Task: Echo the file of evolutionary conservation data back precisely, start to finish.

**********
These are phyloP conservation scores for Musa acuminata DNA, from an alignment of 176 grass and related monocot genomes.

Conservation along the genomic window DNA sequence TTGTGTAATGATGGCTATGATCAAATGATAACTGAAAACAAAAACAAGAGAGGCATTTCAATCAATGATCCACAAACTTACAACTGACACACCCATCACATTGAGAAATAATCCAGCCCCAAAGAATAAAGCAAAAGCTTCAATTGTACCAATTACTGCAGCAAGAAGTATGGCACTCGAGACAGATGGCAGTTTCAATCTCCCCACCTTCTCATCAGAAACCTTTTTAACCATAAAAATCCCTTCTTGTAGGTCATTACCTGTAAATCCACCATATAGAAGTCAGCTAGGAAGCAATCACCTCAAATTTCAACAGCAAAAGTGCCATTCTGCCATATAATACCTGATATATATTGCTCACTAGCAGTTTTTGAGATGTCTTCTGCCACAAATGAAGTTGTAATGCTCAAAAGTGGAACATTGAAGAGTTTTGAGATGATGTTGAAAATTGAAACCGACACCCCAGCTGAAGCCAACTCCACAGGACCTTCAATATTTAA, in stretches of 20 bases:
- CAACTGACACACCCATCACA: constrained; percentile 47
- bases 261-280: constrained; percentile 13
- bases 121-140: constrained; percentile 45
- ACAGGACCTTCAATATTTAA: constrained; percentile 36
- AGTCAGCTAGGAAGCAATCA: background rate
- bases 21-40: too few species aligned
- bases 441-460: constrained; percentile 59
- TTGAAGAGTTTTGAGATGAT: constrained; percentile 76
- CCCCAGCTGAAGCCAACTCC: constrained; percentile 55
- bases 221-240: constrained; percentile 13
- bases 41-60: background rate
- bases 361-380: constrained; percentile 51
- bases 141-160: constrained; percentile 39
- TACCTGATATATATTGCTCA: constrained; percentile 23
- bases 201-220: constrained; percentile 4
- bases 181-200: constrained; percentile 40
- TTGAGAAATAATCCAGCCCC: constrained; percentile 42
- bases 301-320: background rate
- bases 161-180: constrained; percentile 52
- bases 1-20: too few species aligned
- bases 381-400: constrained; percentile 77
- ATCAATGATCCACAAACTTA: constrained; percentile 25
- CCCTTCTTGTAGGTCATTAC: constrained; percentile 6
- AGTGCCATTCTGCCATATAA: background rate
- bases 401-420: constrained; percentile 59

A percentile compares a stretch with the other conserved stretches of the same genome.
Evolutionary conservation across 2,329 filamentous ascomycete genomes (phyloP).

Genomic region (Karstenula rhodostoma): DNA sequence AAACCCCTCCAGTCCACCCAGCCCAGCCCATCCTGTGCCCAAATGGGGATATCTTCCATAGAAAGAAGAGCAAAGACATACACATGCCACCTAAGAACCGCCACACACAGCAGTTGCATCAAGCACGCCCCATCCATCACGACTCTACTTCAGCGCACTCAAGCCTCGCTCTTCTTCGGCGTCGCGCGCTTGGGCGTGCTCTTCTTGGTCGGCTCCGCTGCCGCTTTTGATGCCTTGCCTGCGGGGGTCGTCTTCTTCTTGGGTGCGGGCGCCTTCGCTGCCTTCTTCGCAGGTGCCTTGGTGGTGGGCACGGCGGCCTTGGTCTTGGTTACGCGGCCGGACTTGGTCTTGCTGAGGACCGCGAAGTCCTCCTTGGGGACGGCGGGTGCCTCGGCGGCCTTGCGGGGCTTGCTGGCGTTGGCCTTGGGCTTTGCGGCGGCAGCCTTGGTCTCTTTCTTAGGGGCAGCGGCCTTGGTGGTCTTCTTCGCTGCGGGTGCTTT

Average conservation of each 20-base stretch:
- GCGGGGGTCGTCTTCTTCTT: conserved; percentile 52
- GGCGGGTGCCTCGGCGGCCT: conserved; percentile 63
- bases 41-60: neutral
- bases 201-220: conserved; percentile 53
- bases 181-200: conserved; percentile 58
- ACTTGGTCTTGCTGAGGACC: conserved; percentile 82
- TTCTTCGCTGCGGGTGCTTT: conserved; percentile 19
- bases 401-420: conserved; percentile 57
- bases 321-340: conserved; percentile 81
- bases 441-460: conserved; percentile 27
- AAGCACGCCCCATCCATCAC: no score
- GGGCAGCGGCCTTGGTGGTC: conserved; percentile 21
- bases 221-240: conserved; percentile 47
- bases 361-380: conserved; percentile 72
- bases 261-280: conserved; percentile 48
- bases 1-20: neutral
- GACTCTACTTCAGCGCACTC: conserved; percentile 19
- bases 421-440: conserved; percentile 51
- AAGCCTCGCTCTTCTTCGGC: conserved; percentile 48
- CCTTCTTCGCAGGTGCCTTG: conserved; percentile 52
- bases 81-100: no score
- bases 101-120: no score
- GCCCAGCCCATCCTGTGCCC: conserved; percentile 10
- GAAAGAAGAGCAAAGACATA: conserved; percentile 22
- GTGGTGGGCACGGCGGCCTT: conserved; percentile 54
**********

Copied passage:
These are phyloP conservation scores for Musa acuminata DNA, from an alignment of 176 grass and related monocot genomes.

Conservation along the genomic window DNA sequence TTGTGTAATGATGGCTATGATCAAATGATAACTGAAAACAAAAACAAGAGAGGCATTTCAATCAATGATCCACAAACTTACAACTGACACACCCATCACATTGAGAAATAATCCAGCCCCAAAGAATAAAGCAAAAGCTTCAATTGTACCAATTACTGCAGCAAGAAGTATGGCACTCGAGACAGATGGCAGTTTCAATCTCCCCACCTTCTCATCAGAAACCTTTTTAACCATAAAAATCCCTTCTTGTAGGTCATTACCTGTAAATCCACCATATAGAAGTCAGCTAGGAAGCAATCACCTCAAATTTCAACAGCAAAAGTGCCATTCTGCCATATAATACCTGATATATATTGCTCACTAGCAGTTTTTGAGATGTCTTCTGCCACAAATGAAGTTGTAATGCTCAAAAGTGGAACATTGAAGAGTTTTGAGATGATGTTGAAAATTGAAACCGACACCCCAGCTGAAGCCAACTCCACAGGACCTTCAATATTTAA, in stretches of 20 bases:
- CAACTGACACACCCATCACA: constrained; percentile 47
- bases 261-280: constrained; percentile 13
- bases 121-140: constrained; percentile 45
- ACAGGACCTTCAATATTTAA: constrained; percentile 36
- AGTCAGCTAGGAAGCAATCA: background rate
- bases 21-40: too few species aligned
- bases 441-460: constrained; percentile 59
- TTGAAGAGTTTTGAGATGAT: constrained; percentile 76
- CCCCAGCTGAAGCCAACTCC: constrained; percentile 55
- bases 221-240: constrained; percentile 13
- bases 41-60: background rate
- bases 361-380: constrained; percentile 51
- bases 141-160: constrained; percentile 39
- TACCTGATATATATTGCTCA: constrained; percentile 23
- bases 201-220: constrained; percentile 4
- bases 181-200: constrained; percentile 40
- TTGAGAAATAATCCAGCCCC: constrained; percentile 42
- bases 301-320: background rate
- bases 161-180: constrained; percentile 52
- bases 1-20: too few species aligned
- bases 381-400: constrained; percentile 77
- ATCAATGATCCACAAACTTA: constrained; percentile 25
- CCCTTCTTGTAGGTCATTAC: constrained; percentile 6
- AGTGCCATTCTGCCATATAA: background rate
- bases 401-420: constrained; percentile 59

A percentile compares a stretch with the other conserved stretches of the same genome.
Evolutionary conservation across 2,329 filamentous ascomycete genomes (phyloP).

Genomic region (Karstenula rhodostoma): DNA sequence AAACCCCTCCAGTCCACCCAGCCCAGCCCATCCTGTGCCCAAATGGGGATATCTTCCATAGAAAGAAGAGCAAAGACATACACATGCCACCTAAGAACCGCCACACACAGCAGTTGCATCAAGCACGCCCCATCCATCACGACTCTACTTCAGCGCACTCAAGCCTCGCTCTTCTTCGGCGTCGCGCGCTTGGGCGTGCTCTTCTTGGTCGGCTCCGCTGCCGCTTTTGATGCCTTGCCTGCGGGGGTCGTCTTCTTCTTGGGTGCGGGCGCCTTCGCTGCCTTCTTCGCAGGTGCCTTGGTGGTGGGCACGGCGGCCTTGGTCTTGGTTACGCGGCCGGACTTGGTCTTGCTGAGGACCGCGAAGTCCTCCTTGGGGACGGCGGGTGCCTCGGCGGCCTTGCGGGGCTTGCTGGCGTTGGCCTTGGGCTTTGCGGCGGCAGCCTTGGTCTCTTTCTTAGGGGCAGCGGCCTTGGTGGTCTTCTTCGCTGCGGGTGCTTT

Average conservation of each 20-base stretch:
- GCGGGGGTCGTCTTCTTCTT: conserved; percentile 52
- GGCGGGTGCCTCGGCGGCCT: conserved; percentile 63
- bases 41-60: neutral
- bases 201-220: conserved; percentile 53
- bases 181-200: conserved; percentile 58
- ACTTGGTCTTGCTGAGGACC: conserved; percentile 82
- TTCTTCGCTGCGGGTGCTTT: conserved; percentile 19
- bases 401-420: conserved; percentile 57
- bases 321-340: conserved; percentile 81
- bases 441-460: conserved; percentile 27
- AAGCACGCCCCATCCATCAC: no score
- GGGCAGCGGCCTTGGTGGTC: conserved; percentile 21
- bases 221-240: conserved; percentile 47
- bases 361-380: conserved; percentile 72
- bases 261-280: conserved; percentile 48
- bases 1-20: neutral
- GACTCTACTTCAGCGCACTC: conserved; percentile 19
- bases 421-440: conserved; percentile 51
- AAGCCTCGCTCTTCTTCGGC: conserved; percentile 48
- CCTTCTTCGCAGGTGCCTTG: conserved; percentile 52
- bases 81-100: no score
- bases 101-120: no score
- GCCCAGCCCATCCTGTGCCC: conserved; percentile 10
- GAAAGAAGAGCAAAGACATA: conserved; percentile 22
- GTGGTGGGCACGGCGGCCTT: conserved; percentile 54